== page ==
Drift, selection, and history

5 minute read

Now that we're in an age where natural selection on functional genes is recognized to have occurred in historic time, stories like last week's paper on the Manchu dynasty Y chromosome patriline have taken on an additional element of complexity.

That's because of the possibility that these newly common variants might carry some selective advantage.

The difference between selection and drift is a question of function: does any gene on the Y chromosome do anything that would have caused an allele to increase markedly in frequency during the past few hundred years?

With most genes, we wouldn't have to ask the question. First, it would be much less plausible for a biparentally inherited allele to increase so rapidly in frequency. With the Y chromosome, there is the chance that a father with a huge number of mates (and offspring) would transmit the opportunity for similar high reproduction to his many sons. Inheritance of cultural power is a cultural mechanism, not a genetic one. Hence, there is the chance of great concentration of reproduction into a single patriline, and the consequent increase in frequency of the patriline's haplotype. An autosomal gene would have only a fraction of the reproductive boost, because the father would have two copies, each would be transferred to only half the offspring, and each son (and daughter) would receive another copy from his (or her) mother. After a few generations, there is even a fair chance that neither of the founder's alleles would be left, replaced by the alleles coming in from the wives, son's wives, and so on. Inbreeding would prop up the frequency of the original founder's alleles within the dynastic lineage, but it would limit the spread of those alleles across the region. Hence, if we observed a huge recent increase in the frequency of an autosomal variant, the most likely hypothesis would be selection.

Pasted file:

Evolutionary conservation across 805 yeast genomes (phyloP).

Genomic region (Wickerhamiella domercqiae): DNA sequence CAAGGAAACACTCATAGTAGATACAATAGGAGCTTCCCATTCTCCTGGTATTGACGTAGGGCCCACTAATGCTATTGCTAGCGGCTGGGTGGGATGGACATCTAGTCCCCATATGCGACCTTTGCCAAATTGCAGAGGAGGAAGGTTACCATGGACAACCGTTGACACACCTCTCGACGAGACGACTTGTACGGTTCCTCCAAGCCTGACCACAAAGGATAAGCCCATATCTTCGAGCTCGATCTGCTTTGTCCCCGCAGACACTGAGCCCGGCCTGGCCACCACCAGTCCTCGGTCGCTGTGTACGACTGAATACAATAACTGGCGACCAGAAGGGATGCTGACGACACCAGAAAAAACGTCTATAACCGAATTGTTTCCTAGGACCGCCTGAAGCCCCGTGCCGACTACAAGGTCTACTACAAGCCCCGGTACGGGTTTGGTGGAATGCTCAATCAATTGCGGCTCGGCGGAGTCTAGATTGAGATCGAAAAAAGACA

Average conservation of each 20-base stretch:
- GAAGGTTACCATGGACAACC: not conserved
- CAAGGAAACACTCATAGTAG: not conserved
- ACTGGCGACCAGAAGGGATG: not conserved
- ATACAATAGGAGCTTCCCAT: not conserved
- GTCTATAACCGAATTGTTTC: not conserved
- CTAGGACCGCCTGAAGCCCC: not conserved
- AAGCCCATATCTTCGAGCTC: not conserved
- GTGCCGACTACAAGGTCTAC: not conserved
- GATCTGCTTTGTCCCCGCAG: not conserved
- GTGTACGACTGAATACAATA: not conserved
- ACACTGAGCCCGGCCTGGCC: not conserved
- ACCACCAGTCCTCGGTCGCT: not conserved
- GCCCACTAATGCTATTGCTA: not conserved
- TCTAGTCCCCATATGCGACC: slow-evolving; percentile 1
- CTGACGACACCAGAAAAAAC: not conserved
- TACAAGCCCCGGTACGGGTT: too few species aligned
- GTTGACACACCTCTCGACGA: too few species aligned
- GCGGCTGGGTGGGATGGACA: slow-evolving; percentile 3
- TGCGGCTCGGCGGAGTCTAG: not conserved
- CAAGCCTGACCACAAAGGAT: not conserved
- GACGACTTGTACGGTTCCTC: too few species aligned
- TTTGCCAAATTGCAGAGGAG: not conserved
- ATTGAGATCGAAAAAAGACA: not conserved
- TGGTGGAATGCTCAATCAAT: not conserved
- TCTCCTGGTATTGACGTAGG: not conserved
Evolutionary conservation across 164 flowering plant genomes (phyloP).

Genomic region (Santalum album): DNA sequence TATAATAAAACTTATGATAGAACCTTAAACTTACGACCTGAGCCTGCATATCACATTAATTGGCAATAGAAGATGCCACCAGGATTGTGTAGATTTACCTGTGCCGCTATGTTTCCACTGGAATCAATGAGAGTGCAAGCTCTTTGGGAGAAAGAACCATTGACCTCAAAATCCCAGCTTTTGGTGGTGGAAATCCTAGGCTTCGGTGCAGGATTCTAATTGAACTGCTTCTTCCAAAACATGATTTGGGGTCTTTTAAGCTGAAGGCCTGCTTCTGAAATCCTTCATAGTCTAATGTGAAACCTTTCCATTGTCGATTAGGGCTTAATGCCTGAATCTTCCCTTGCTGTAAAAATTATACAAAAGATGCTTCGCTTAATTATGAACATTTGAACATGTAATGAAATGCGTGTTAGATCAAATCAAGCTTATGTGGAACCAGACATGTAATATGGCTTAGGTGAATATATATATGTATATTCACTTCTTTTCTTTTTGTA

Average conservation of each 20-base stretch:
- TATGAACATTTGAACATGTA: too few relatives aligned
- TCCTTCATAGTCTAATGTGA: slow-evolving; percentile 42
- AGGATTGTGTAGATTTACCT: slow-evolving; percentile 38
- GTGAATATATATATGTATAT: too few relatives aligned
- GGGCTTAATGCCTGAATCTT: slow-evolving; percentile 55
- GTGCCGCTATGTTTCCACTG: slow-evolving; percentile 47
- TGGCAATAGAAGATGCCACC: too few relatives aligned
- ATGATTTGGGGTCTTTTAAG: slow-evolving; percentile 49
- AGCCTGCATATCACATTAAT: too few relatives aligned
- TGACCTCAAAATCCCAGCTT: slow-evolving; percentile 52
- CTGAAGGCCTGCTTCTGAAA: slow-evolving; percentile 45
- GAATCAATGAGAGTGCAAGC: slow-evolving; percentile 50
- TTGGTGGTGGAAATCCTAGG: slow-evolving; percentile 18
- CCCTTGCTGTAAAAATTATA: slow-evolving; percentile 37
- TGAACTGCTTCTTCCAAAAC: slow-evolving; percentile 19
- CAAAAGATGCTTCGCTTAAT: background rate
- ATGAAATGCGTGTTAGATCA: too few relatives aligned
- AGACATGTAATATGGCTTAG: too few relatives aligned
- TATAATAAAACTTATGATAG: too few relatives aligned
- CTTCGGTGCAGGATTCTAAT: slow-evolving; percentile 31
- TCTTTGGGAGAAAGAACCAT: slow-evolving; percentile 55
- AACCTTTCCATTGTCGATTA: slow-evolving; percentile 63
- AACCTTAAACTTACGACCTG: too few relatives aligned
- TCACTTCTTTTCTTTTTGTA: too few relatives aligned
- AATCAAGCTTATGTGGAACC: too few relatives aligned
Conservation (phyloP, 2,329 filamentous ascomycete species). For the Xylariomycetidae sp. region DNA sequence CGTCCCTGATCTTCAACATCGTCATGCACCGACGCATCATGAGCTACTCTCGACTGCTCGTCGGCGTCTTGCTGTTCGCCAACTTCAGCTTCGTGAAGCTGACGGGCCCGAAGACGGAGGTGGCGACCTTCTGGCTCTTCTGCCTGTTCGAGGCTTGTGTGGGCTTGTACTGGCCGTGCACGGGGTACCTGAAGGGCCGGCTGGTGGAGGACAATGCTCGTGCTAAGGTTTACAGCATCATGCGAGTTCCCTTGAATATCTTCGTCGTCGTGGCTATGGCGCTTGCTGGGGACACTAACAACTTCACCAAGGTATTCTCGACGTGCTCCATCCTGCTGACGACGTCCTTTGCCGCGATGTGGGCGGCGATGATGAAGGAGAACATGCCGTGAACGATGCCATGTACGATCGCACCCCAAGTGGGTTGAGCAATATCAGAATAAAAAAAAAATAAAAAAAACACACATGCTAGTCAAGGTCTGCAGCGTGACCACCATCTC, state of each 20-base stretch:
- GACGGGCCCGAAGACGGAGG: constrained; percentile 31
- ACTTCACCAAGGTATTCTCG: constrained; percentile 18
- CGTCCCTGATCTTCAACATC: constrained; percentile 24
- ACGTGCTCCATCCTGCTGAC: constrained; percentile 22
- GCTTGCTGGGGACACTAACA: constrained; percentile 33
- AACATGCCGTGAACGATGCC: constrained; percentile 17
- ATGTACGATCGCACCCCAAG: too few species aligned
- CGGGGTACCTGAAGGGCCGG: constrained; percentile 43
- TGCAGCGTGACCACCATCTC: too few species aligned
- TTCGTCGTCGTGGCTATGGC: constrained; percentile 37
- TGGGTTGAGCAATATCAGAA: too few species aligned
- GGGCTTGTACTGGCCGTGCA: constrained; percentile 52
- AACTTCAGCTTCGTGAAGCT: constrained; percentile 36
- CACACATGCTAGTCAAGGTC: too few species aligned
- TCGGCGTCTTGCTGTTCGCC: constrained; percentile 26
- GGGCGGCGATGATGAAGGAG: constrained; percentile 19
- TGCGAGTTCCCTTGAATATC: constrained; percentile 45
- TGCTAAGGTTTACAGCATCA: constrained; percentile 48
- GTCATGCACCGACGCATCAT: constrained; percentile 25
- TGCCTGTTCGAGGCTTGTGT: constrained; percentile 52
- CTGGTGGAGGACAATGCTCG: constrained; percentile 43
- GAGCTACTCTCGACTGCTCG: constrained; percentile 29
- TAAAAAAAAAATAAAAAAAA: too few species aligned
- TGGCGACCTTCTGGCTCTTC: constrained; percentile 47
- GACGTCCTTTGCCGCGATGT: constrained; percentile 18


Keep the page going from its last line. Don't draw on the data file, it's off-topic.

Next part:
Second, autosomal genes give us the possibility to localize selection to a single locus. Recombination breaks up chromosomes every generation, so that after a relatively few generations, different parts of chromosomes have different fates. A functional gene under selection will carry a relatively small part of the chromosome with it, a small part that can be identified through linkage disequilibrium. Thus, functional genes under selection can be identified to a relatively small area, often to the gene itself. In contrast, the nonrecombining portion of the Y chromosome is completely linked, so that there is no chance to find out which portion of the Y might have been under recent selection. In principle, one could find whether the successful haplotype had any new functional variants, but in practice genetic studies do not assay the complete sequence but only a small number of markers. Without tying the reproductive excess of a haplotype to a particular functional variant, it is much harder to make the argument for selection.